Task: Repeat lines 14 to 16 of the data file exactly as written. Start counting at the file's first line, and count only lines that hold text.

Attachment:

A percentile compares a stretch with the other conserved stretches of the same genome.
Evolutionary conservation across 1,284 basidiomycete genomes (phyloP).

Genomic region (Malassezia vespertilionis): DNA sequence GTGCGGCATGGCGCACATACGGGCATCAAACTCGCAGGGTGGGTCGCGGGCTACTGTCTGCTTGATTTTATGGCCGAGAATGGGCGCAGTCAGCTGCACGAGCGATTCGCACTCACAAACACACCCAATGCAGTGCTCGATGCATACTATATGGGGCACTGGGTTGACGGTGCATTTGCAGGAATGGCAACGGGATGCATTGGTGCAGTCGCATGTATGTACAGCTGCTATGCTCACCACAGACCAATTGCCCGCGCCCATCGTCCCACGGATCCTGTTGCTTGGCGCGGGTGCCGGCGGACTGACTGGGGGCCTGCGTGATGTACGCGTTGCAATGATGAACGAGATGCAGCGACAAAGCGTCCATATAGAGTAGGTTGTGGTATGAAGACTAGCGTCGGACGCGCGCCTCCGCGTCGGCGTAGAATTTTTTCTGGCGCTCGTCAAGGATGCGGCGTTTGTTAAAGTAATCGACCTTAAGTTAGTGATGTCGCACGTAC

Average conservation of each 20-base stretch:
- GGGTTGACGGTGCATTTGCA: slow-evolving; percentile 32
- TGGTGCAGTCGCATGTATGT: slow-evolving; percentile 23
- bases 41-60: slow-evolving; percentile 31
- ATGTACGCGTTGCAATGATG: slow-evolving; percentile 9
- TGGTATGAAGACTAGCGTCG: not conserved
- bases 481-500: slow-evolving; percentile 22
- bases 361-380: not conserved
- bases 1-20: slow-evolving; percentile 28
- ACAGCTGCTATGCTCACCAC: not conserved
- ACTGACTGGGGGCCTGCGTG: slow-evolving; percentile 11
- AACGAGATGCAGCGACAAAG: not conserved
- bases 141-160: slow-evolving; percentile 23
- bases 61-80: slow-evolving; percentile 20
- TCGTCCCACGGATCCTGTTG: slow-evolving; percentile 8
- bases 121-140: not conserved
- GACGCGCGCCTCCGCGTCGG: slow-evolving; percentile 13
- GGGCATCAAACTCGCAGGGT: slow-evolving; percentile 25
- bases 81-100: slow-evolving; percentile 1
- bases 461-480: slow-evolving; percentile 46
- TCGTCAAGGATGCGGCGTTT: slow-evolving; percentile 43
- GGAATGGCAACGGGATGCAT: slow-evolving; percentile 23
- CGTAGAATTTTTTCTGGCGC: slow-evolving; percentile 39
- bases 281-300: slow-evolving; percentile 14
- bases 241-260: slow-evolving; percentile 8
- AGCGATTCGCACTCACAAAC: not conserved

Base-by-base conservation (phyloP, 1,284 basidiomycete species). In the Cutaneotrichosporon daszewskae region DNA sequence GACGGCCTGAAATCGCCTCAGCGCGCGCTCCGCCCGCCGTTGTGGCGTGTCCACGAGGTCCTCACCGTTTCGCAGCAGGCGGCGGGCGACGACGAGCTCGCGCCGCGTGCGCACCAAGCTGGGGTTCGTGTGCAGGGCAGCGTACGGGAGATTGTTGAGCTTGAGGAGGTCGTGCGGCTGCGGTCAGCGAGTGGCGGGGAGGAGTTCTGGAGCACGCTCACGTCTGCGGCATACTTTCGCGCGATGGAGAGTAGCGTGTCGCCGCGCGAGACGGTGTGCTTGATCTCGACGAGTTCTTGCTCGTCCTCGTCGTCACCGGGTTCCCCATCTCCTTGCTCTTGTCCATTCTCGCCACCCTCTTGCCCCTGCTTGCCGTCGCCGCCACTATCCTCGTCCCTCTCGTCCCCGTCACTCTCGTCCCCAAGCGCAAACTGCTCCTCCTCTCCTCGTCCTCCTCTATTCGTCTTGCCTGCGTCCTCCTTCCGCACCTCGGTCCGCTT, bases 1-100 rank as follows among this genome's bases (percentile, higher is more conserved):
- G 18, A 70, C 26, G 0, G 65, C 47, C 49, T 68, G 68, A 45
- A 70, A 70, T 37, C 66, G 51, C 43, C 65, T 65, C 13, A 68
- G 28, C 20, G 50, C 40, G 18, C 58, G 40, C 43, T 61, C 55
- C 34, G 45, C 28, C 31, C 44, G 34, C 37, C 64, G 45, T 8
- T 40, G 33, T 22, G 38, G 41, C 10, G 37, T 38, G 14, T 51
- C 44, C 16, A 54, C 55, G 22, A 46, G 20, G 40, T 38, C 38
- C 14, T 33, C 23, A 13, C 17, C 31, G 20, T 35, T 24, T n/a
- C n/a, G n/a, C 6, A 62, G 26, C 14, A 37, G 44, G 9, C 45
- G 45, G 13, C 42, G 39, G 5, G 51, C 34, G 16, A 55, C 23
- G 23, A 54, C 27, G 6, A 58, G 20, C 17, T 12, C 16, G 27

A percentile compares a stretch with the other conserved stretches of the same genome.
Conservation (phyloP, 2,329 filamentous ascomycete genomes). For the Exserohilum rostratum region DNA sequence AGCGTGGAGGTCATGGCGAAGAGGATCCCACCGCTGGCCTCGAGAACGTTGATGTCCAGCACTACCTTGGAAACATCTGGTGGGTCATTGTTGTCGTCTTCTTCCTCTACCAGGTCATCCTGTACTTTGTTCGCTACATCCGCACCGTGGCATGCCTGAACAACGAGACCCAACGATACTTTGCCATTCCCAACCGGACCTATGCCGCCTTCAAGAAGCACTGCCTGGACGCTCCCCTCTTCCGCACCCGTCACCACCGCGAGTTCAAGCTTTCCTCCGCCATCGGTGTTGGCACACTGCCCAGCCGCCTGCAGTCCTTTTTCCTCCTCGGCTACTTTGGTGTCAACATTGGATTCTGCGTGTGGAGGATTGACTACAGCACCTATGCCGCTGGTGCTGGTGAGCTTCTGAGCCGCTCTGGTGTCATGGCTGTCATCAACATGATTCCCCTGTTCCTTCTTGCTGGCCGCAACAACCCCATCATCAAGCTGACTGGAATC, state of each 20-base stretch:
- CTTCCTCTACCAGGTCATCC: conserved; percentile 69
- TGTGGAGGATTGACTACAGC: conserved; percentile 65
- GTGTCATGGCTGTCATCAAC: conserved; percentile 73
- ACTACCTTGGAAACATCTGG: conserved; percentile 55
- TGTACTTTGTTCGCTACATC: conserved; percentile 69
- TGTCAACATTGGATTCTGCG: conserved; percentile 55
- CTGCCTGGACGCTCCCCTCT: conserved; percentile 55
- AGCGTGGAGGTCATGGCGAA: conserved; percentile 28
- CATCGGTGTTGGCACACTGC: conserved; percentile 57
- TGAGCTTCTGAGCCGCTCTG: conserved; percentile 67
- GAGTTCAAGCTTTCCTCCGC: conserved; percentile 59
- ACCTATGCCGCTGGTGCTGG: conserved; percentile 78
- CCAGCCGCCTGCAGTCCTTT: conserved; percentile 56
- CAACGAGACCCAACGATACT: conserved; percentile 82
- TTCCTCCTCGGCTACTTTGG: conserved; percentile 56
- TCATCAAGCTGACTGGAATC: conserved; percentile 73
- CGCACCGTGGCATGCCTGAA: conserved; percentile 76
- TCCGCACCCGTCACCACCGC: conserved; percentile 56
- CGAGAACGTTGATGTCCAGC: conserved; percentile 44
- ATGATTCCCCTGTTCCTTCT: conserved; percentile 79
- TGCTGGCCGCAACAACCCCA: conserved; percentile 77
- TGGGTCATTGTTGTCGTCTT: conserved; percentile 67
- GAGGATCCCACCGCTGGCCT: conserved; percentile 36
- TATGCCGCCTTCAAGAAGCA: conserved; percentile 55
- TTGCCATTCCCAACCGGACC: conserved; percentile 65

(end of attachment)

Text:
- ACTGACTGGGGGCCTGCGTG: slow-evolving; percentile 11
- AACGAGATGCAGCGACAAAG: not conserved
- bases 141-160: slow-evolving; percentile 23